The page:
I had a couple (too many) beers with a publican the other night. We were discussing general economic conditions and, as those of you in any non-mining related job will know, it’s pretty tough out there.
The discussion has led me to ponder the rise of craft beer and where it’s headed. While I’d quite like to get financially involved in the industry, if I had any money that is, I’m starting to think that there’s too many participants for that to be a sound investment. There’s literally a new brewer popping up every three weeks.
In short, is the demand for, and the growth in demand for, craft beer big enough to keep all the suppliers in business?
I have two hypotheses. None of this is backed by what you might call “facts” (it is called “drunken speculation” for a reason), just a qualitative analysis of what I’m seeing. Feel free to correct me if I’m wrong.
Hypothesis #1 – It’s a Fad
There’s been significant growth in interest in craft beers across Australia over the last few years. I shouldn’t need to link to anything because this blog is proof enough of that. There’s been penetration (significant) into major retailers and (less significant) into suburban pubs.
At the moment, much of the growth in interest in craft beer is being driven by association with hipsters, with wannabe hipsters like yours truly along for the ride. If you think I’m wrong, go to your favourite bar, look at the person serving you up and down and sigh, because I was so fucking right. Therefore, the craft beer fad’s success is inexorably tied to the continuing fashionability of a particular subculture.
Anyone remember emos? Yeah, I thought so. When the hipster goes the way of the emo, so craft beer will go into the metaphorical toilet. Poor economic conditions will result in discretionary purchases being scaled back, taking any schmucks out of the market who missed the memo about the toilet beer.
As craft beers becomes so 2012, profitability (if there ever was any) will decline and the equity built up by microbreweries around the land will be worth less than the stainless steel fermenters.
This will lead to a period of consolidation. This blog will probably disappear (not much point writing when you get negative visitors) along with your favourite craft beer joint and many brewers. The survivors will be some of those who cosied up to major brewers (I’m thinking Malt Shovel and Matilda Bay), and even then at reduced budgets, but most will fall by the wayside because the business case no longer stacks up.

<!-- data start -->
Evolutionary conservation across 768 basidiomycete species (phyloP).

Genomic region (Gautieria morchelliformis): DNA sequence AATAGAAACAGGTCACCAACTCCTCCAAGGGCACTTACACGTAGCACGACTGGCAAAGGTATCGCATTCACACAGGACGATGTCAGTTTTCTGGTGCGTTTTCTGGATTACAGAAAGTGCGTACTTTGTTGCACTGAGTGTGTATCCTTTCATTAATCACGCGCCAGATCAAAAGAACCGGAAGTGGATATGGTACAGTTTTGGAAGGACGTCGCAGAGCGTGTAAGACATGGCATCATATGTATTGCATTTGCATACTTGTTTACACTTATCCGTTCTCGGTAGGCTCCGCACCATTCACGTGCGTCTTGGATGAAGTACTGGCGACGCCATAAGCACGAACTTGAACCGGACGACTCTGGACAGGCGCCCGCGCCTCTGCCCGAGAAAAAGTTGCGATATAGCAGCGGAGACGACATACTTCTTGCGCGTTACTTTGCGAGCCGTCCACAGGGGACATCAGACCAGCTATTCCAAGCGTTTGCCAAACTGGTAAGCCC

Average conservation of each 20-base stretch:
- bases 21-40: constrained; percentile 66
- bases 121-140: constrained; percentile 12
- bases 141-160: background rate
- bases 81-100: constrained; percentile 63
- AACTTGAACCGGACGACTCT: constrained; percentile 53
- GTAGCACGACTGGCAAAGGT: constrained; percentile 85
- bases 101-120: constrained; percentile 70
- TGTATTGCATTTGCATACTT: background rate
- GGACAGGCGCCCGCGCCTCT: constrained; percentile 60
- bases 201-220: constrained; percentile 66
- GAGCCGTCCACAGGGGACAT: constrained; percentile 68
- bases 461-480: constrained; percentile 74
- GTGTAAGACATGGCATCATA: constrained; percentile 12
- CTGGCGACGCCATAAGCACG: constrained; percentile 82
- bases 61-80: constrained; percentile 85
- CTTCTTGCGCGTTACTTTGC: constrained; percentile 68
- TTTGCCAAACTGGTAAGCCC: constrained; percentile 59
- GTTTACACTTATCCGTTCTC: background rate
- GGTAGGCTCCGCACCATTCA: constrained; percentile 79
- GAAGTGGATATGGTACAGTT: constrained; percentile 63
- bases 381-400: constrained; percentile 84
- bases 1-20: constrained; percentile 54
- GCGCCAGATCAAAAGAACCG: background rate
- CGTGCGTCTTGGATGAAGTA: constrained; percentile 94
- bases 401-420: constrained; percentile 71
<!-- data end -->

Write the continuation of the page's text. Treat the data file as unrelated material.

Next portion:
It will be harsh and no one will notice when Starbucks buys up the bars, re-brands them and starts selling coffee.
Hypothesis #2 – It’s Permanent
The biggest problem is that the growing interest in craft beer in Australia has coincided with the GFC and, while Australia has technically avoided a recession, many people are still nervous. If Fairfax/JPMorgan are to be believed, the volume of beer sold in Australia is declining but the actual money shelled out for beer is about the same. Basically, people are willing to spend more for better quality but the growth hasn’t been as explosive as it could be. Why try an $11 beer when you’ve got two kids and an overpriced mortgage?
This change in taste, however, is permanent. It’s disruptive innovation: the small guys have been nimble enough to take advantage of the consumer’s general exhaustion with the business-as-usual approach of the multinats. Meanwhile, Lion and Fosters are scratching themselves, wondering what they’re going to do about it. In the long run, it will benefit them as well, as the craft beer enthusiast’s propensity to spend more means higher margins. We all win.
A program of better marketing – a rarely used Facebook page and a crappy Flash website should not be the cornerstone of your brand – combined with rising incomes will ensure the continued growth of the industry, allowing more people to pile in. We’re just waiting to get a bit more cash so we can, more or less literally, piss it away.
In summary, I suspect the truth will lie someone in between and be driven by what banks are willing to consider a financially solvent enterprise. It is likely that the market for beer will continue to stagnate but with a growing portion coming from the higher margin craft beers. Tougher local economic conditions are going to cause brewers and retailers to struggle and not all suppliers will survive the next couple of years but with a growing fanbase of normal, non-hipster people getting stuck in, the pie will be big enough to keep enough afloat that we will still have a bit of diversity to enjoy.